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I am building a math game, the Problem I am not a math teacher. :)

So I am trying to find the best way to create questions for different ages and different levels, I tried to google it but no luck.

In more details I want to know for each age what type of questions I should add what is the complexity and best way to move for next level for the kids. So its more math and education question.

Example that comes in mind: Age 5 should have addition between 0 and 10 and player can go to next level if he passes first 3 levels (30 question). etc....

Kindly if you know any article about this will be great

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    $\begingroup$ What is your math background? Why are you wanting to build a math game? $\endgroup$
    – Nick C
    Aug 7, 2021 at 3:15
  • $\begingroup$ I am a programmer, I have good math background but not a teacher $\endgroup$
    – Thudner
    Aug 7, 2021 at 3:16

2 Answers 2

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  1. Go research it. This is not suitable for small answer Q&A. It's too big a topic--what topics to cover for each grade of math!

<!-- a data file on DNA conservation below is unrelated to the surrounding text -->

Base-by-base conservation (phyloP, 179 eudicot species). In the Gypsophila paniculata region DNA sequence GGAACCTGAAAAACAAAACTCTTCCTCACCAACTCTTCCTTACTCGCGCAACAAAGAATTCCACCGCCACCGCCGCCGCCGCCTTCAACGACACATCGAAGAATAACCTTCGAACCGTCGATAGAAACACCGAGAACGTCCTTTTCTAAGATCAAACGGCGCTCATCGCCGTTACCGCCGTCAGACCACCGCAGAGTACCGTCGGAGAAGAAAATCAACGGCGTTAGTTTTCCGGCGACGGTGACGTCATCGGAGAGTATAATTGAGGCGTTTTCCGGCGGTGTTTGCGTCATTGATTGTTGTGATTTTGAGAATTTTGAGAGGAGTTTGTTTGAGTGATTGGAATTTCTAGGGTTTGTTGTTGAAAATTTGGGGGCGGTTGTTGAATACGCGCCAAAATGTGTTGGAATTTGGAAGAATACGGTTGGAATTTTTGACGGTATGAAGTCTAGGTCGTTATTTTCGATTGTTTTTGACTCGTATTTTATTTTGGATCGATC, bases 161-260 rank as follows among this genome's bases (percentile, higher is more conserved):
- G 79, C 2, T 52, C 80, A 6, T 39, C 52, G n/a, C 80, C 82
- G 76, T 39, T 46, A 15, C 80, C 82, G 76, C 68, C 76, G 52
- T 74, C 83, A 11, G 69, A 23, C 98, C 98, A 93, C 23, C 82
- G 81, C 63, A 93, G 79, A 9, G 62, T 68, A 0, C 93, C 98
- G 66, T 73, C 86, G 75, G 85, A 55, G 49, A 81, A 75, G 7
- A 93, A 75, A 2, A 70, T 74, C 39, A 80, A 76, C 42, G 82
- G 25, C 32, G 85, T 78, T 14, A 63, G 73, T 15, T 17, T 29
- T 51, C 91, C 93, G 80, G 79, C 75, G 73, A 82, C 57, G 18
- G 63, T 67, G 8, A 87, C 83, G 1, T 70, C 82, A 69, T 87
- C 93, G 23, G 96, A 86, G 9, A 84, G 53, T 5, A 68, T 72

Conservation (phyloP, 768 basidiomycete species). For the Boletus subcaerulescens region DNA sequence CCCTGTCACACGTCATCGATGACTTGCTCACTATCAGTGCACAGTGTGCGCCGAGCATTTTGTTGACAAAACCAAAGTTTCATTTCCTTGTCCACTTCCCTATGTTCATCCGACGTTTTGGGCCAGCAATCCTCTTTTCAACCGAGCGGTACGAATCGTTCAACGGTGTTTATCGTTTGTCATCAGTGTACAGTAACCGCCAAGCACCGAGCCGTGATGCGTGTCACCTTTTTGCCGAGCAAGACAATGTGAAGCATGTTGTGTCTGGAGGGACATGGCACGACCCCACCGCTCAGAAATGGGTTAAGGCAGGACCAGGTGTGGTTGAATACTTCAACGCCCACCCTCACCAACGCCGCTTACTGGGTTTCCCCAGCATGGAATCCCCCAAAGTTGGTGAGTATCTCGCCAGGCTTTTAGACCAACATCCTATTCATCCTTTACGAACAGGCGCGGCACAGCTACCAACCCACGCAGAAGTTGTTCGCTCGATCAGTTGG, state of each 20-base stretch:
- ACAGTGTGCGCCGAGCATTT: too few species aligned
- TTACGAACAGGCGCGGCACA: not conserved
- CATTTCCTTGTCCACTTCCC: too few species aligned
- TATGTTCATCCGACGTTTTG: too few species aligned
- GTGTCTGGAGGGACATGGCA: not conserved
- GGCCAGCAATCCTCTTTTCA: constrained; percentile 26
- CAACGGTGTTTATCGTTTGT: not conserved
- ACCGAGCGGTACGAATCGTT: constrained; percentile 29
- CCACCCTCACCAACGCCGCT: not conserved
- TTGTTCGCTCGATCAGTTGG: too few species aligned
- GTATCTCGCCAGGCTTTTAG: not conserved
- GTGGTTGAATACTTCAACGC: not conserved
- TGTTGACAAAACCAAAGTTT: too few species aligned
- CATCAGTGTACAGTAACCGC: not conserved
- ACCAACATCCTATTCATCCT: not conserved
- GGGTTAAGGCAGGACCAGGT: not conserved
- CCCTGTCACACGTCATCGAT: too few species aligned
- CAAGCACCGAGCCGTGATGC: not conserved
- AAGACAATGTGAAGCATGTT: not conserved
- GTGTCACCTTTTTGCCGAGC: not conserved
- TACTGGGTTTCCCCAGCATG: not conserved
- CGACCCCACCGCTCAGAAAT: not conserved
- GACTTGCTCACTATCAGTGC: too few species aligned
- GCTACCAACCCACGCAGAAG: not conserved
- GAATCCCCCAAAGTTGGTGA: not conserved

2. Go look at some of the existing products in this genre. Buy a few, play them, read the Amazon reviews on their plus, minus, etc. You do realize your game will not be the first creature of this species to walk the Earth, right?

  3. Build some alphas and test them. That is what you want to do first, anyways, right?

P.s. You'd do a lot better by drilling down on one particular area, not looking at all ages. And no, don't ask me, which one. Go wallow around until you find one that looks interesting to you.

P.s.s. Although this board covers all math teaching in scope in theory, in practice, it has very few pre-college teachers, and those few are in high schools. You need to look for other areas for input for lower level math teacher input. There is sort of an ecosystem of teacher blogs for instance. Or just talk to local teachers.

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Welcome! Primary math standards vary by location, but you can see some examples from the US (I just googled "k12 math standards"):

https://www.michigan.gov/documents/mde/K-12_MI_Math_Standards_REV_470033_7_550413_7.pdf

https://education.ky.gov/curriculum/standards/kyacadstand/Documents/Kentucky_Academic_Standards_Mathematics.pdf

https://www.nd.gov/dpi/sites/www/files/documents/Academic%20Support/v3.Mathematics%20Standards%20Final%208.14.17.pdf

These documents are quite long. Khan Academy has a more succinct list of skills, and comes with some example auto-generated problems: https://www.khanacademy.org/math/k-8-grades

In terms of how to move students on from one level to the next, I suggest reading into Leitner Boxes: https://ncase.me/remember/ .

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